3) Moveable paper
Most often you will "stumble upon" moving paper in Batman Arkham Asylum. Without PhysX, the paper is rigid and sticks as a texture on the floor. With enabled PhysX, the amount increases drastically and the paper reacts upon interaction and even air suction. Unusual dynamics results, particularly in combat with several enemies, when for instance Batman's cape whirls up various papers during a sweeping motion.
4) Particle effects
In some parts of the game, objects like switch boxes attract attention with sparks. The effect is nice to look at, but other games, like F.E.A.R., prove that these and similar effects are very well possible without PhysX acceleration. Such effects are unfortunately mostly left out with a disabled PhysX and the presentation resembles that of the console version.
5) Destructible surroundings
A lot more fun than the particle effects are definitely the destroyable surroundings. On the one side, floor tiles can be busted to small fragments with Batman's Batarang. In opposition, surfaces such as the mentioned floor tiles stay undamaged without PhysX. On the other, walls prepared with dynamite or the rocks thrown by boss opponents crumble to dozens of small fragments, which then can even be moved realistically by surrounding influences.
6) Interactive Objects
Whilst interactive objects are kept rather within a limit without PhysX, the amount proliferates enormously with PhysX. Hence, not only 5 but around 200 moving tin cans fall out of a garbage can, for example.
We ran the integrated Benchmark of Arkham Asylum in the native resolution of 1366x768 on our test device, the Asus G60VX. All options were activated and we set the details on very high. We waivered on antialiasing or anisotropic filtering. In these settings, the combination of a Core 2 Duo T9400 and a GeForce GTX 260M reached an average of 100 fps with disabled PhysX, 43 fps with normal PhysX settings and 35 fps with high PhysX settings. Thus, Arkham Asylum ran an immense 2.5 times as fast without PhysX.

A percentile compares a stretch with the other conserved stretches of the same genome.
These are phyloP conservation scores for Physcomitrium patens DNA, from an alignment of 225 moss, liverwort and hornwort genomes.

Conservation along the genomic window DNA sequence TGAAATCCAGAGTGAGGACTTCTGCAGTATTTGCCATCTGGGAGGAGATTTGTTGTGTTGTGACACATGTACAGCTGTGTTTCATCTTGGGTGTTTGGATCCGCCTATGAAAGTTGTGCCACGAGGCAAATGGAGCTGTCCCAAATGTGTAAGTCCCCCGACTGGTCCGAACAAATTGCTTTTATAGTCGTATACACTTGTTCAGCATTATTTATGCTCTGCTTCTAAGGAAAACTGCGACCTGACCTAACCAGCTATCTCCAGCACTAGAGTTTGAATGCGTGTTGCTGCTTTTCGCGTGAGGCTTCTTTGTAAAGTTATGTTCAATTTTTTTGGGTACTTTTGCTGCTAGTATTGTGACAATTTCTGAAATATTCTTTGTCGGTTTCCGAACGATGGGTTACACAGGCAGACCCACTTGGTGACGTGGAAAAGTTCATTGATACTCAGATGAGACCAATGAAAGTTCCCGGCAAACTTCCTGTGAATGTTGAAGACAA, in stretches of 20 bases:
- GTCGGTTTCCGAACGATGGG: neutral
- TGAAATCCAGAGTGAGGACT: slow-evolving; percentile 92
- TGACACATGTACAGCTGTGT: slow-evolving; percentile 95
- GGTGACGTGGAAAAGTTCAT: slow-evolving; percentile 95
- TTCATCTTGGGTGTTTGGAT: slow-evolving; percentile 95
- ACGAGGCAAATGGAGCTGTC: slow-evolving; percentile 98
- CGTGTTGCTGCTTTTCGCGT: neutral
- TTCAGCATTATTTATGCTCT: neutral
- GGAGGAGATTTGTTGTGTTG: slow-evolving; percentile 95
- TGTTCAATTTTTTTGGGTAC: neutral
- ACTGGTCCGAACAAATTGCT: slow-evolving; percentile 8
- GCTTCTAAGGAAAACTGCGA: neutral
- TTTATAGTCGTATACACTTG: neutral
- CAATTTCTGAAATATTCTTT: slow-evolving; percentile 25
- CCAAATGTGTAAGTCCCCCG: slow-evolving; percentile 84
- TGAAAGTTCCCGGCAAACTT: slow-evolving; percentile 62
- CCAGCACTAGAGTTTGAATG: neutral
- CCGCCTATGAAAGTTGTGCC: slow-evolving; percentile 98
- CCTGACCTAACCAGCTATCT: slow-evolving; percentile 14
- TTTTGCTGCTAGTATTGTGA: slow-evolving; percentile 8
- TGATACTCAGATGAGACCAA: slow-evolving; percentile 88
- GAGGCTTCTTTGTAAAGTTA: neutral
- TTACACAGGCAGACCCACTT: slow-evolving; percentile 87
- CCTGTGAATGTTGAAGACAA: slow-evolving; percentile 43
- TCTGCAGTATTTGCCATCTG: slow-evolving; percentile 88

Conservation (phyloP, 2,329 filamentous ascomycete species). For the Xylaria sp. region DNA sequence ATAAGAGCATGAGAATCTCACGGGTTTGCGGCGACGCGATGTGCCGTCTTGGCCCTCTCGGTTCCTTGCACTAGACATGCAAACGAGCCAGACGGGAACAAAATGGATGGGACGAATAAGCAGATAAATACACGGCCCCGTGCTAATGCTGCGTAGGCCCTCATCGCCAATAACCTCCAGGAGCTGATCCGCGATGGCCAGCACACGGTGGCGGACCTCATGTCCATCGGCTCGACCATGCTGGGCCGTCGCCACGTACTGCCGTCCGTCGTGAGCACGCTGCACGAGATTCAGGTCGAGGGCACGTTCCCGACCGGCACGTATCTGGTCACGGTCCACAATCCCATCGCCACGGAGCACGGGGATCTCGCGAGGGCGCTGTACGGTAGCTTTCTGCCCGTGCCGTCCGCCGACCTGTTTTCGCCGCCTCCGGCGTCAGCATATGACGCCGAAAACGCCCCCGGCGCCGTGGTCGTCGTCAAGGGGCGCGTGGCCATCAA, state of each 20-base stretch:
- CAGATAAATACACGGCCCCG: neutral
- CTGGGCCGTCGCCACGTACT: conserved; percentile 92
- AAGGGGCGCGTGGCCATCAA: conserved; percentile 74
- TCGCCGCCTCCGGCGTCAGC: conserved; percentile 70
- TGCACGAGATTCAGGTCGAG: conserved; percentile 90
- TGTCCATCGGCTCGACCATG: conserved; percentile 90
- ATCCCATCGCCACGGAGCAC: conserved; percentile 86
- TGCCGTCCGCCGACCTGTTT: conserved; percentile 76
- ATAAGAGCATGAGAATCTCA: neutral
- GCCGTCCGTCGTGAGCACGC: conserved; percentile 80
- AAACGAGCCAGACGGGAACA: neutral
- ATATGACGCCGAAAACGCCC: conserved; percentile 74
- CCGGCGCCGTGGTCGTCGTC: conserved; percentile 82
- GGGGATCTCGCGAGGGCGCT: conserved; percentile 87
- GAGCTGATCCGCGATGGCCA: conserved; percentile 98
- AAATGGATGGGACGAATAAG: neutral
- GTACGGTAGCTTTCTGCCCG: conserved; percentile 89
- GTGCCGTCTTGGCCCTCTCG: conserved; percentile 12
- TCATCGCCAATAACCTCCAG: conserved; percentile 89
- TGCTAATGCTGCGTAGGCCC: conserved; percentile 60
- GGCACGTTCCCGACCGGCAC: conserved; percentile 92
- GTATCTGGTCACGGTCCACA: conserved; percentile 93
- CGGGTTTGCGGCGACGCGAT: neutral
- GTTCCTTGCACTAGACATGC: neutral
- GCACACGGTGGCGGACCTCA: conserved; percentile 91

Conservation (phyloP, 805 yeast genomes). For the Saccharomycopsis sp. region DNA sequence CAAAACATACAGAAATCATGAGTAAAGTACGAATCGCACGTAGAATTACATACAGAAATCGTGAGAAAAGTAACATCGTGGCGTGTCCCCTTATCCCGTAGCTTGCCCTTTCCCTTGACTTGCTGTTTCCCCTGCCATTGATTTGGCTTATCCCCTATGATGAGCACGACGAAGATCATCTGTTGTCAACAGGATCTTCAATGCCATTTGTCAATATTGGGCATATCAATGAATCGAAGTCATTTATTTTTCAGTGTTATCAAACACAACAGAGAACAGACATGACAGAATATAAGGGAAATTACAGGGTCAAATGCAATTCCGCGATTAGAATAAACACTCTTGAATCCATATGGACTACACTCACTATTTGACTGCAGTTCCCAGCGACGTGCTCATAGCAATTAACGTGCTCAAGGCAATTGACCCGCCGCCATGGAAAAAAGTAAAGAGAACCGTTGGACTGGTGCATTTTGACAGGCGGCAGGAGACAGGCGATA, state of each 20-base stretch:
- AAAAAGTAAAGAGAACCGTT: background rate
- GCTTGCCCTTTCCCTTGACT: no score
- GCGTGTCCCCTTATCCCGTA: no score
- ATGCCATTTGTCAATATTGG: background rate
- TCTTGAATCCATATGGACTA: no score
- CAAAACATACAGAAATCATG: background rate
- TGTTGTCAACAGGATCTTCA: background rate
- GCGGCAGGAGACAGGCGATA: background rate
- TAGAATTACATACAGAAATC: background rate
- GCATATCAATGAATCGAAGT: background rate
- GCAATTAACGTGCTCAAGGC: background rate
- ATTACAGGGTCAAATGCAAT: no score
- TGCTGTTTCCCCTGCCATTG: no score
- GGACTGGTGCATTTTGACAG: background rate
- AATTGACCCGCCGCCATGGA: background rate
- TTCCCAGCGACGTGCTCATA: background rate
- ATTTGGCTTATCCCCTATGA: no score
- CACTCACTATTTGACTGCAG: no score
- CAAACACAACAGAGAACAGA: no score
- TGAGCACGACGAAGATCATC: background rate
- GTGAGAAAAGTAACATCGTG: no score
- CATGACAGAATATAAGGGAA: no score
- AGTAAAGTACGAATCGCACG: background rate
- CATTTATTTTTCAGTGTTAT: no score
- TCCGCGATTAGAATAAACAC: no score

Because this vast difference was suspicious, we decided to execute an in-game benchmark with assistance from the Fraps tool. There were evident differences to the integrated benchmark here. The average refresh rate with disabled PhysX broke down almost by half to 57.2 fps instead of 100 fps. The difference with activated PhysX, however, turned out significantly lower. In the normal setting the average refresh rate fell only slightly from 43 to 37.4 fps. In high PhysX settings, the value stayed at almost an identical level with an average of 34.6 instead of 35 fps.
Generally, an almost smooth gaming experience was possible with disabled PhysX on our GeForce GTX 260M. Arkham Asylum was mostly well-playable with the PhysX setting on "normal" but the performance collapsed every now and again, though. Arkham Asylum studdered along more often than not in the PhysX setting "high". This was especially seen in moments of extreme calculation, such as the mentioned destroyable material.
Therefore, we would formulate our verdict as follows: With disabled PhysX, a middle class card of the type GeForce GT 240M/GTS 160M, respectively Radeon HD 4650/4670 suffices to supply smooth results in high details. In normal PhysX settings we would recommend at least a GeForce GTX 260M, though. Those who don't want to do without effects like destructible materials won't come around the high PhysX settings, for which a Multi GPU solution or very strong single GPU solutions, such as the GeForce GTX 280M would be recommendable.